T-Mobile US (NASDAQ:TMUS) recently reported third-quarter results. The self-styled "Un-carrier" with a German pedigree swung to a GAAP profit on strong subscriber additions and cost controls. But the numbers never tell the whole story, especially when we're talking about colorful business personalities like T-Mobile CEO John Legere.
As usual, the company held a conference call with analysts following the earnings report. T-Mobile has turned these calls into live-streamed online video events, inviting questions from anybody via social media channels.
The entire 90-minute call is recommended viewing, but you probably don't have that kind of time. So here are five of the most enlightening highlights from this call, culling some answers from T-Mobile CEO John Legere and others from CFO Braxton Carter. From T-Mobile's plans in the upcoming spectrum auction and the impact of a popular handset upgrade program to a rare helping of praise for industry rival Sprint (NYSE:S), it's all here.
1. The upcoming spectrum auction
We're committed to participating vigorously in the incentive auction to fill out and bolster our nationwide low-band spectrum.
This new spectrum is a game-changer for us. It travels twice as far and works four times better in buildings, and you can now use it with all of the new devices, including the iPhone 6s and the 6s Plus.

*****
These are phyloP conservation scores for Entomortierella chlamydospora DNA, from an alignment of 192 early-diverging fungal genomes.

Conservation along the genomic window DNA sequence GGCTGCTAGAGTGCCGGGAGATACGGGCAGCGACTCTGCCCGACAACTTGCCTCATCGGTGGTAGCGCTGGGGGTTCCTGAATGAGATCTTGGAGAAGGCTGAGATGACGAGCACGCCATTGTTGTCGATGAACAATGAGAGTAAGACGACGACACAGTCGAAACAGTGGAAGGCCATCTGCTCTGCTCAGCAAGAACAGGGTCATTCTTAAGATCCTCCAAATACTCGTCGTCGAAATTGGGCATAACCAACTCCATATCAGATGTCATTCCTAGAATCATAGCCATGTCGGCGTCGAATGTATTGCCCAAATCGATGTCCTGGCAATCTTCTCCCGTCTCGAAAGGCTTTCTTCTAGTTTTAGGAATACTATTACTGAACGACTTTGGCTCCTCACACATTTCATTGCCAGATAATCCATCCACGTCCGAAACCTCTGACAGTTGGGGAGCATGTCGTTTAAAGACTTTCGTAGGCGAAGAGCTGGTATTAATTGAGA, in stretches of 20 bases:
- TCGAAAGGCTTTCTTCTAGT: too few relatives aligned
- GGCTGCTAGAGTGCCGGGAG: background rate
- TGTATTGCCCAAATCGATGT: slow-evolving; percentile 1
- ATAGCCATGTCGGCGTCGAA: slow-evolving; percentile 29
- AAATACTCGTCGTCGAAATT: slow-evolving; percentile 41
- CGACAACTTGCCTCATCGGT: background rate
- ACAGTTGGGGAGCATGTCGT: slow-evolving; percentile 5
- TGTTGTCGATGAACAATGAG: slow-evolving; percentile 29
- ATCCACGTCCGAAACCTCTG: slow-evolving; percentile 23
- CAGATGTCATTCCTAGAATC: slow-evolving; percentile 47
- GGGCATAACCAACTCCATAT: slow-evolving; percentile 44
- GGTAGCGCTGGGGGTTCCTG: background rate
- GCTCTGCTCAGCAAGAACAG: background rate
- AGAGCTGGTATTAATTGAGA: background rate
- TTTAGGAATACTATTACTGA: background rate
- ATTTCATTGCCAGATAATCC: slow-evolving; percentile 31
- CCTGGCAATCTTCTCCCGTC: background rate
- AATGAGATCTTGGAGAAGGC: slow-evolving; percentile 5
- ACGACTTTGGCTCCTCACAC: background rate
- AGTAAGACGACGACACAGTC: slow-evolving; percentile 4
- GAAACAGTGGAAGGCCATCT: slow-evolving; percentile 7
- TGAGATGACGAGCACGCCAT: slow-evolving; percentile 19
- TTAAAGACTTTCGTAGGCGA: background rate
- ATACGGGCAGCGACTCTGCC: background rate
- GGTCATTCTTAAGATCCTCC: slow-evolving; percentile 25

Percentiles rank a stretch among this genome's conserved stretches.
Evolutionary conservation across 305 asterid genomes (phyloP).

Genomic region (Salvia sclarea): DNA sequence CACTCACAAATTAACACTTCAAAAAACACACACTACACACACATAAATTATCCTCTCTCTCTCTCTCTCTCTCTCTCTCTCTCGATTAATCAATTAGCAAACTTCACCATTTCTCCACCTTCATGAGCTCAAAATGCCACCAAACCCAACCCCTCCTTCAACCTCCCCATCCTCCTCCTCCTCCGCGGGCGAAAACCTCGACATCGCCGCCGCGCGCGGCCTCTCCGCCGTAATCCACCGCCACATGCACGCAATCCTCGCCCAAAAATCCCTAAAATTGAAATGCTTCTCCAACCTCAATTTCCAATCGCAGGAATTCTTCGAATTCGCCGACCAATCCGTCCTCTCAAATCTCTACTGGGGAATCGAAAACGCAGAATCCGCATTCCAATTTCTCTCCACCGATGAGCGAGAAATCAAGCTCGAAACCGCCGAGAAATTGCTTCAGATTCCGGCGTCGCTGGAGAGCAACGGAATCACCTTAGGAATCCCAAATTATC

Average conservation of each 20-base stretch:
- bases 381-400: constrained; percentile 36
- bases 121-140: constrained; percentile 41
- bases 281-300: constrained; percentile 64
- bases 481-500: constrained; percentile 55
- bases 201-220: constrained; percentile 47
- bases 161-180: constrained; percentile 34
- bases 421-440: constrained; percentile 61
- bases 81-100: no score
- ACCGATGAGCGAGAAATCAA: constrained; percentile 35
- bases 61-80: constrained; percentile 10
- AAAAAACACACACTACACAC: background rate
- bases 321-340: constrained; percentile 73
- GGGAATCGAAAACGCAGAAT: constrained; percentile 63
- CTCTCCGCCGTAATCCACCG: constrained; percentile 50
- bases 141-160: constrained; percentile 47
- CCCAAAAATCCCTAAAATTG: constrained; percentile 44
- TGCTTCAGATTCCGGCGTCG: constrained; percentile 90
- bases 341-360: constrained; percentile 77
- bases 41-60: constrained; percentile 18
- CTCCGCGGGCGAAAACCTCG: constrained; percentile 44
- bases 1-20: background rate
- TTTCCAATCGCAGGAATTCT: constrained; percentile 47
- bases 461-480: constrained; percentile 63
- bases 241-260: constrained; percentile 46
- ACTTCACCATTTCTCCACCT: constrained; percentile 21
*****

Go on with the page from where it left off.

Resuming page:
-- CEO John Legere
This should all be familiar stuff if you have more than a passing interest in the technical side of wireless networks. Still, many investors should appreciate Legere's refresher, here, since you can buy T-Mobile stock without reading up on wireless technicalities.
For a slightly deeper dive into this pool of knowledge, check out the infographic I made on this very topic last year. In short, T-Mobile has a wealth of high-frequency bandwidth, but those signals can only cover roughly 1 square mile per radio tower. 700-MHz radio waves can cover about 10 times that service area, and also penetrate buildings much better.
Low-frequency licenses can support a more complete coverage map while also cutting down the number of radio towers required. Higher efficiency, lower costs. This is beachfront real estate in the world of wireless spectrum licenses. And the Federal Communications Commission is set to auction off a ton of these licenses in 2016, snagged from a TV broadcast industry that doesn't really need them anymore.
Just as a reminder, our financial guidance excludes any benefit from the impact of JUMP! On Demand and Data Stash. We will disclose the aggregate non-cash impact from JUMP! On Demand and Data Stash in future quarters.In the third quarter, the aggregate impact was immaterial, as JUMP! On Demand is just beginning to scale.
-- CFO Braxton Carter
T-Mobile's latest handset upgrade program will be disclosed in great detail in future quarters, but it's still too new to really move the needle on the cost side. For now, T-Mobile claims the JUMP! program is helping the company acquire new customers, and that the cash costs of this lease-style option will become more obvious in coming quarters.
3. Credit where credit is due
I would expect Sprint to post some positive phone results this quarter. I think they've been doing a good job, but I'll just point out that this was nine quarters in a row that the postpaid porting against Sprint is 2-to-1 or greater, and that's the trend we're at now. ...